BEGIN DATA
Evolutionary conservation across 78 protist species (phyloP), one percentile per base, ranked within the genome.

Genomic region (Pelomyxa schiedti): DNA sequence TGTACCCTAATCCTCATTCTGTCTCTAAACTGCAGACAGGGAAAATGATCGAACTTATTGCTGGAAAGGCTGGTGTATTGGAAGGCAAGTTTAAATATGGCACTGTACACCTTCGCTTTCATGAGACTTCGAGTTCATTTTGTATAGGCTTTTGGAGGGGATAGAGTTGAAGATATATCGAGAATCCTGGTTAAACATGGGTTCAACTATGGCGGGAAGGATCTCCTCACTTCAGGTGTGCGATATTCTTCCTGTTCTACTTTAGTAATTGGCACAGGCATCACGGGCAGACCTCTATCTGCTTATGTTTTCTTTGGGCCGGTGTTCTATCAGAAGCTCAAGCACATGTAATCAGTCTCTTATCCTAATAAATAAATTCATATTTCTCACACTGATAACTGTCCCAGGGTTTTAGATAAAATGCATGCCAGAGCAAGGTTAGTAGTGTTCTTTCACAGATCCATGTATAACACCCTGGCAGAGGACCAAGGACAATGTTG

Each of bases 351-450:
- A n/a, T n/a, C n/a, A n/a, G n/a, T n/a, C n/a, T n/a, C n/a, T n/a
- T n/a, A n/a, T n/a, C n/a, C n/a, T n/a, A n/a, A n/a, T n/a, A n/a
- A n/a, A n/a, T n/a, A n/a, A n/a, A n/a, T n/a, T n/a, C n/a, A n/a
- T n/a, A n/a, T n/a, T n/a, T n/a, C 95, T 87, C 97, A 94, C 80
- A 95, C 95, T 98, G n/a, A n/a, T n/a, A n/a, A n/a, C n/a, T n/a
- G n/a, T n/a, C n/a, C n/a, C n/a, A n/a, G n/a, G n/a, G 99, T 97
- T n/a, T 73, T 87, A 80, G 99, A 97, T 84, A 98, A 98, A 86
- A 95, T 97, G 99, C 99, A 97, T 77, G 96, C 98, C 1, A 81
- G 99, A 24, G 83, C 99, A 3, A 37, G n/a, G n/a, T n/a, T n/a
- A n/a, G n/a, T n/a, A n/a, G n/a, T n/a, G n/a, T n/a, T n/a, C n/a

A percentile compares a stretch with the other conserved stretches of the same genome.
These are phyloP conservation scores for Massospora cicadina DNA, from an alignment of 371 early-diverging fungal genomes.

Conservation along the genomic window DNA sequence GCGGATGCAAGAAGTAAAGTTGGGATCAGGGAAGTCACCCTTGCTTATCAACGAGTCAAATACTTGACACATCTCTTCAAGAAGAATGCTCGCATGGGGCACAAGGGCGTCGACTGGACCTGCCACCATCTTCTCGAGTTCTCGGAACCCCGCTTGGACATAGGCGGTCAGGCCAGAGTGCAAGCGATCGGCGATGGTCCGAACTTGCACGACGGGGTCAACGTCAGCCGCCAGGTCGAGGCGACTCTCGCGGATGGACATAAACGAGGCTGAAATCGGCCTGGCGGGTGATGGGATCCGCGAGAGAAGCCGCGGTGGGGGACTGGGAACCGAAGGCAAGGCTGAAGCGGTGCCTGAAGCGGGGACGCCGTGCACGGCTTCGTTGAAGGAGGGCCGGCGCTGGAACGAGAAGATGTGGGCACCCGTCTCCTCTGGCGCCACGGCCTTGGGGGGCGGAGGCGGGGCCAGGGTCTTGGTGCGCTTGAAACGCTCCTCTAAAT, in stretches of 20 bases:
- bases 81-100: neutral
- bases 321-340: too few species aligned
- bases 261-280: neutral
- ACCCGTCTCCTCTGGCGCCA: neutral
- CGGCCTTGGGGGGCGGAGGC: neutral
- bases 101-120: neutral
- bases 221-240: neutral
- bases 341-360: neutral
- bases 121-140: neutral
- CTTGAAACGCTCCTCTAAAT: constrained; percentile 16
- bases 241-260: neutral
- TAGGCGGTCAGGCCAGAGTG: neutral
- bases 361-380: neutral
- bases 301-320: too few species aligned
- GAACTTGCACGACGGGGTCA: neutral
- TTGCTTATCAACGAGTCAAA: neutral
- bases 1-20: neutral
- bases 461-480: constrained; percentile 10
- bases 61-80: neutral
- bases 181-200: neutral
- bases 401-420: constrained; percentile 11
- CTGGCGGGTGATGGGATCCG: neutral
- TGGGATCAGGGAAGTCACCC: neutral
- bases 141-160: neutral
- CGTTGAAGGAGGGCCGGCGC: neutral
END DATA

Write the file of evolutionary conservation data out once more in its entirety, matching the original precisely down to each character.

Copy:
Evolutionary conservation across 78 protist species (phyloP), one percentile per base, ranked within the genome.

Genomic region (Pelomyxa schiedti): DNA sequence TGTACCCTAATCCTCATTCTGTCTCTAAACTGCAGACAGGGAAAATGATCGAACTTATTGCTGGAAAGGCTGGTGTATTGGAAGGCAAGTTTAAATATGGCACTGTACACCTTCGCTTTCATGAGACTTCGAGTTCATTTTGTATAGGCTTTTGGAGGGGATAGAGTTGAAGATATATCGAGAATCCTGGTTAAACATGGGTTCAACTATGGCGGGAAGGATCTCCTCACTTCAGGTGTGCGATATTCTTCCTGTTCTACTTTAGTAATTGGCACAGGCATCACGGGCAGACCTCTATCTGCTTATGTTTTCTTTGGGCCGGTGTTCTATCAGAAGCTCAAGCACATGTAATCAGTCTCTTATCCTAATAAATAAATTCATATTTCTCACACTGATAACTGTCCCAGGGTTTTAGATAAAATGCATGCCAGAGCAAGGTTAGTAGTGTTCTTTCACAGATCCATGTATAACACCCTGGCAGAGGACCAAGGACAATGTTG

Each of bases 351-450:
- A n/a, T n/a, C n/a, A n/a, G n/a, T n/a, C n/a, T n/a, C n/a, T n/a
- T n/a, A n/a, T n/a, C n/a, C n/a, T n/a, A n/a, A n/a, T n/a, A n/a
- A n/a, A n/a, T n/a, A n/a, A n/a, A n/a, T n/a, T n/a, C n/a, A n/a
- T n/a, A n/a, T n/a, T n/a, T n/a, C 95, T 87, C 97, A 94, C 80
- A 95, C 95, T 98, G n/a, A n/a, T n/a, A n/a, A n/a, C n/a, T n/a
- G n/a, T n/a, C n/a, C n/a, C n/a, A n/a, G n/a, G n/a, G 99, T 97
- T n/a, T 73, T 87, A 80, G 99, A 97, T 84, A 98, A 98, A 86
- A 95, T 97, G 99, C 99, A 97, T 77, G 96, C 98, C 1, A 81
- G 99, A 24, G 83, C 99, A 3, A 37, G n/a, G n/a, T n/a, T n/a
- A n/a, G n/a, T n/a, A n/a, G n/a, T n/a, G n/a, T n/a, T n/a, C n/a

A percentile compares a stretch with the other conserved stretches of the same genome.
These are phyloP conservation scores for Massospora cicadina DNA, from an alignment of 371 early-diverging fungal genomes.

Conservation along the genomic window DNA sequence GCGGATGCAAGAAGTAAAGTTGGGATCAGGGAAGTCACCCTTGCTTATCAACGAGTCAAATACTTGACACATCTCTTCAAGAAGAATGCTCGCATGGGGCACAAGGGCGTCGACTGGACCTGCCACCATCTTCTCGAGTTCTCGGAACCCCGCTTGGACATAGGCGGTCAGGCCAGAGTGCAAGCGATCGGCGATGGTCCGAACTTGCACGACGGGGTCAACGTCAGCCGCCAGGTCGAGGCGACTCTCGCGGATGGACATAAACGAGGCTGAAATCGGCCTGGCGGGTGATGGGATCCGCGAGAGAAGCCGCGGTGGGGGACTGGGAACCGAAGGCAAGGCTGAAGCGGTGCCTGAAGCGGGGACGCCGTGCACGGCTTCGTTGAAGGAGGGCCGGCGCTGGAACGAGAAGATGTGGGCACCCGTCTCCTCTGGCGCCACGGCCTTGGGGGGCGGAGGCGGGGCCAGGGTCTTGGTGCGCTTGAAACGCTCCTCTAAAT, in stretches of 20 bases:
- bases 81-100: neutral
- bases 321-340: too few species aligned
- bases 261-280: neutral
- ACCCGTCTCCTCTGGCGCCA: neutral
- CGGCCTTGGGGGGCGGAGGC: neutral
- bases 101-120: neutral
- bases 221-240: neutral
- bases 341-360: neutral
- bases 121-140: neutral
- CTTGAAACGCTCCTCTAAAT: constrained; percentile 16
- bases 241-260: neutral
- TAGGCGGTCAGGCCAGAGTG: neutral
- bases 361-380: neutral
- bases 301-320: too few species aligned
- GAACTTGCACGACGGGGTCA: neutral
- TTGCTTATCAACGAGTCAAA: neutral
- bases 1-20: neutral
- bases 461-480: constrained; percentile 10
- bases 61-80: neutral
- bases 181-200: neutral
- bases 401-420: constrained; percentile 11
- CTGGCGGGTGATGGGATCCG: neutral
- TGGGATCAGGGAAGTCACCC: neutral
- bases 141-160: neutral
- CGTTGAAGGAGGGCCGGCGC: neutral